Critical to the effort was the fostering of partnerships that brought together business, government and communities to take effective action, share best practices and, ultimately, build a thriving environmental health and safety industry in China. The Institute envisioned the EHS Academy becoming a core component of its three-year strategic plan to develop and implement programs that enable cities and communities around the world to transition to low-carbon economies.
Through a core group of highly qualified Chinese and international master trainers overseeing continual curriculum development—and in alignment with Chinese EHS regulatory policy, as well as mentoring Academy instructors—the Academy began offering affordable, flexible courses in progressive tiers of complexity. These included “Introduction: EHS as a Management System,” “Hazard Recognition and Risk Assessment,” “Management of Change and Preventive Maintenance,” and “Project Management for Solving EHS Issues.”
As a result, plant managers are now learning to apply international best practices in EHS management, enabling their companies to increase compliance with Chinese standards, decrease workflow interruptions due to injury, lower energy consumption, and reduce greenhouse gas and other harmful emissions. These initiatives are also helping companies improve worker performance and product quality, which is lowering operating costs, decreasing the risk of fines and providing a competitive advantage in the global marketplace.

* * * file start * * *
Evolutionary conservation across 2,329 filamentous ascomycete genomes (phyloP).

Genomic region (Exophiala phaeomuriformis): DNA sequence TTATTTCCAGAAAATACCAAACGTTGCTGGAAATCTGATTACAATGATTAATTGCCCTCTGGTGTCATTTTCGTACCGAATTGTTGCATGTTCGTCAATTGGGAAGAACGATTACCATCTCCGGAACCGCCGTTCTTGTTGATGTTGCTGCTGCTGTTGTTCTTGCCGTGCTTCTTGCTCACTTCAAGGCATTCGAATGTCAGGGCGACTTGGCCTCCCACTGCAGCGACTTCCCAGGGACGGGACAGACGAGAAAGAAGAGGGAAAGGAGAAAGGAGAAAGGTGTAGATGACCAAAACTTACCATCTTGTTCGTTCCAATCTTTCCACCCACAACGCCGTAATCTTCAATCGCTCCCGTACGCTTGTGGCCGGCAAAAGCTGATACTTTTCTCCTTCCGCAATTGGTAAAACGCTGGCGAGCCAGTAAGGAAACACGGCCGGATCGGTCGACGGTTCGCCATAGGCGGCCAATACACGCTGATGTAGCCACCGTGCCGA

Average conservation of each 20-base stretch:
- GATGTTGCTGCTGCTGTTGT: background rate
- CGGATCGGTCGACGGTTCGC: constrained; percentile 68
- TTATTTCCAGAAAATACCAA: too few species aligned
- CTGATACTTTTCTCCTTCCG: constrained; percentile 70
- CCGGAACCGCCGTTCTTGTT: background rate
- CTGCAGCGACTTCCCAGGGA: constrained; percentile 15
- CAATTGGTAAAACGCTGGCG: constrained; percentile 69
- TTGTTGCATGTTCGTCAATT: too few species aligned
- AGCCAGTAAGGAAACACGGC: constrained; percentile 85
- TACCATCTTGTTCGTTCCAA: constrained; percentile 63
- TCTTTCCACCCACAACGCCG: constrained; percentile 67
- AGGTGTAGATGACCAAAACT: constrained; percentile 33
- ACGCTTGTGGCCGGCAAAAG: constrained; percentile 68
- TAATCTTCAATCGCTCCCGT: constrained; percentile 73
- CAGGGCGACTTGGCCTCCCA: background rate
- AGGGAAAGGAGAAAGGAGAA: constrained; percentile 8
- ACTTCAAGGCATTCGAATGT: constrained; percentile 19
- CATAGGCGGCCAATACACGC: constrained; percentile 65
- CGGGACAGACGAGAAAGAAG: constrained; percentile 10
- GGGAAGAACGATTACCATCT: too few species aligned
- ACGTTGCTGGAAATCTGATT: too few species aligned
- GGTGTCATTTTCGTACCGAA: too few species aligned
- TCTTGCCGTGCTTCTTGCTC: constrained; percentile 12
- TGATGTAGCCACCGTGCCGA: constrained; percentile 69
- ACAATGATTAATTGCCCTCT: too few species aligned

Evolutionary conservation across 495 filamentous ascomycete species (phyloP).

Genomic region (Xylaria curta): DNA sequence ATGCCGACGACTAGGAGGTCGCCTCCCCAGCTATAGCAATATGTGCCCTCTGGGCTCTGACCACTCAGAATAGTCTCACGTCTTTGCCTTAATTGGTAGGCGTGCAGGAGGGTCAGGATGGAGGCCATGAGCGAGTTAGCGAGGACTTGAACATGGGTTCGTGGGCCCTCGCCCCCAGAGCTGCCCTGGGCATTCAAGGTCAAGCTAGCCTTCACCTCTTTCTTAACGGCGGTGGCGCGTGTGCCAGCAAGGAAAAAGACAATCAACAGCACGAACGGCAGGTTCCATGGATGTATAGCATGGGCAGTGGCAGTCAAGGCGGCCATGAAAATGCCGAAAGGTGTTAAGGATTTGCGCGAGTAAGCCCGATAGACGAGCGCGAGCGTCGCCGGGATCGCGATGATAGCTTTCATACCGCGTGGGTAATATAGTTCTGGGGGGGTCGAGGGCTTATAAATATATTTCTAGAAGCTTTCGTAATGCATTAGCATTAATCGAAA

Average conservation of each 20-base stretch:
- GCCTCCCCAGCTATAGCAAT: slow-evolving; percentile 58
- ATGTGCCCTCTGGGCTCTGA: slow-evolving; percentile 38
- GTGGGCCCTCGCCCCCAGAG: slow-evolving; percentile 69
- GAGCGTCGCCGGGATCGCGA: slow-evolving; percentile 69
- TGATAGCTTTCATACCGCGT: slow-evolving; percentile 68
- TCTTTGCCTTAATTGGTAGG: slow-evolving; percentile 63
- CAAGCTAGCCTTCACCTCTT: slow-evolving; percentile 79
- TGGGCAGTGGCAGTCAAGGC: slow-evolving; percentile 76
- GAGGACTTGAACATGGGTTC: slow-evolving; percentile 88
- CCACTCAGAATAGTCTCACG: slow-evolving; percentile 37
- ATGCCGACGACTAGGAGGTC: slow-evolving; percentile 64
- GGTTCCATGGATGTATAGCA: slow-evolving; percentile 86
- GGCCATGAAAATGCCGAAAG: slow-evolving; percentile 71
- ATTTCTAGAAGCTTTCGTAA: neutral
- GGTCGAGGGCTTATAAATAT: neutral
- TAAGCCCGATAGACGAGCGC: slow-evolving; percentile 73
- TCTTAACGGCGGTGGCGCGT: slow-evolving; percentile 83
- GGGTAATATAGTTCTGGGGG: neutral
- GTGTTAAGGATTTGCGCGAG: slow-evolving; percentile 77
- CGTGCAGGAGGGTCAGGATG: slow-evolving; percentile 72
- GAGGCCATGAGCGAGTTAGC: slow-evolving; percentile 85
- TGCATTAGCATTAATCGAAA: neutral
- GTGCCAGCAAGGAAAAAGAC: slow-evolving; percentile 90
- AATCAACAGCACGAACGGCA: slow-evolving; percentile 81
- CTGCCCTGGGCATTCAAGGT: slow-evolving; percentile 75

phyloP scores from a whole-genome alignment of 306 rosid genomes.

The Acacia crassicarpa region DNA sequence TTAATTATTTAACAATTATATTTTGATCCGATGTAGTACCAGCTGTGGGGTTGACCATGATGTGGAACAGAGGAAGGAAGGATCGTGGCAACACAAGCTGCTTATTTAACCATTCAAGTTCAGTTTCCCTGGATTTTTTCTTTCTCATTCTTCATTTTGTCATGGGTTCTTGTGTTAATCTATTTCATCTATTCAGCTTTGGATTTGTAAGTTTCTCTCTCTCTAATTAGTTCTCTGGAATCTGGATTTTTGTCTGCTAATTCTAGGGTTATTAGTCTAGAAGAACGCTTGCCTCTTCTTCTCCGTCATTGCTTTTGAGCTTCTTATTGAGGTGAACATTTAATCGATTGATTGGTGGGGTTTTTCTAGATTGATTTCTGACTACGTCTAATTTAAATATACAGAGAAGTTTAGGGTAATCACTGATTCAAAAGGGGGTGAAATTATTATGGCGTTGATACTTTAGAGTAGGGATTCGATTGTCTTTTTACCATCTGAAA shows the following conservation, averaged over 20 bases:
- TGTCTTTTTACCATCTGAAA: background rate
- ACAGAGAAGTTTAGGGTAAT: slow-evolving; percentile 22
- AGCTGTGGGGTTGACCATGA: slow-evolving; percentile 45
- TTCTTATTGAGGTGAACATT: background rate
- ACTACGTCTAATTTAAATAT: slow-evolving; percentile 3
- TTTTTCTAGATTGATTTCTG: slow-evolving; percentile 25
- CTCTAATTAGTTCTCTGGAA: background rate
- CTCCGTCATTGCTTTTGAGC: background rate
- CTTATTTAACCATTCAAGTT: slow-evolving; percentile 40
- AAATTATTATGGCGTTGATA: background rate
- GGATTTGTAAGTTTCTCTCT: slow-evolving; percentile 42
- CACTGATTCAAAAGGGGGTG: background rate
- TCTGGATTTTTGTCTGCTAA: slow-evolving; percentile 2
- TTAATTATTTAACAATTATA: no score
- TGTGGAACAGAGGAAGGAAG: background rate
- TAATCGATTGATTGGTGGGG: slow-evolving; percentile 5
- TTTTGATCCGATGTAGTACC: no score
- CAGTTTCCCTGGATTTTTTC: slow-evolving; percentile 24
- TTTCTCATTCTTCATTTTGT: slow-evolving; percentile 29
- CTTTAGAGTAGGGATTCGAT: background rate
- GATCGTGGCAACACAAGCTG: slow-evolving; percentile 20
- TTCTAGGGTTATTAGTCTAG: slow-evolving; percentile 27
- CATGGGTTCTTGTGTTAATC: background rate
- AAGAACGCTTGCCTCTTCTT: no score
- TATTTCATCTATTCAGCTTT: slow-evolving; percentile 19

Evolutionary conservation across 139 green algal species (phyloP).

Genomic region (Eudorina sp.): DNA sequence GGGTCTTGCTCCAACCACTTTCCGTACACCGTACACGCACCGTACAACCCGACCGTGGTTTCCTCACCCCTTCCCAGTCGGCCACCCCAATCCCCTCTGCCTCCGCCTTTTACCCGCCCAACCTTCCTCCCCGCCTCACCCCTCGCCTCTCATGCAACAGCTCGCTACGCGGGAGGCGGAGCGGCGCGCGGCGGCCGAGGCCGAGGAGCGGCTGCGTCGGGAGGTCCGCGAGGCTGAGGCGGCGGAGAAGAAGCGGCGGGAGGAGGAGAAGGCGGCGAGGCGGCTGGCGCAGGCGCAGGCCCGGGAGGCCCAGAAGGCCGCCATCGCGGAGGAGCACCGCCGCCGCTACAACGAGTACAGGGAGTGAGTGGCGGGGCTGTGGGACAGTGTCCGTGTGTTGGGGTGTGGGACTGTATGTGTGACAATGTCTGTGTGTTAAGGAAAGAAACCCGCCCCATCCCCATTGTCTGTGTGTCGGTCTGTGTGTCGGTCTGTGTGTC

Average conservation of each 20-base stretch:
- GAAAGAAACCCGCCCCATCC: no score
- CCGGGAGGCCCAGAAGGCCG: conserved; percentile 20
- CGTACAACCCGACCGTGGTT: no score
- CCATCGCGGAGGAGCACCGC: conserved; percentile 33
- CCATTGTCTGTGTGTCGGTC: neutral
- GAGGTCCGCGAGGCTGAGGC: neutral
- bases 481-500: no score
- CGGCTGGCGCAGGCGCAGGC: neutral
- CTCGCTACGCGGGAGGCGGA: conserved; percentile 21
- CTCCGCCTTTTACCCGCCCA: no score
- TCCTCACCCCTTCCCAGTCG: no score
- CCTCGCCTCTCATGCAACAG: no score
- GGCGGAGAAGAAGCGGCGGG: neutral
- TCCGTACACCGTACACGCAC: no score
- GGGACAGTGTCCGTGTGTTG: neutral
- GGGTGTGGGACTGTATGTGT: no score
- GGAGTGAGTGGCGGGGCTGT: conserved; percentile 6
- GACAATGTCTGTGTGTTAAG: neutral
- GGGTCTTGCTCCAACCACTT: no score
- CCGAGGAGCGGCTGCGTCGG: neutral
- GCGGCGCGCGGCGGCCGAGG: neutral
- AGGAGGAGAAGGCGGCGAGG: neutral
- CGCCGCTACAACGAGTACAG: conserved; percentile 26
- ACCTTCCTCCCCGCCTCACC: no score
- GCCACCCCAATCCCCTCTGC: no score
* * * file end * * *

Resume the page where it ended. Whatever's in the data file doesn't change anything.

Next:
Currently, the Institute is expanding the number of qualified EHS managers serving factories in South China, and is opening a new Academy to serve factories in and around the province of Jiangsu. The program is also expanding the curriculum to include GHG measurement and reduction techniques, and is developing a strategy for expanding the China model to other countries.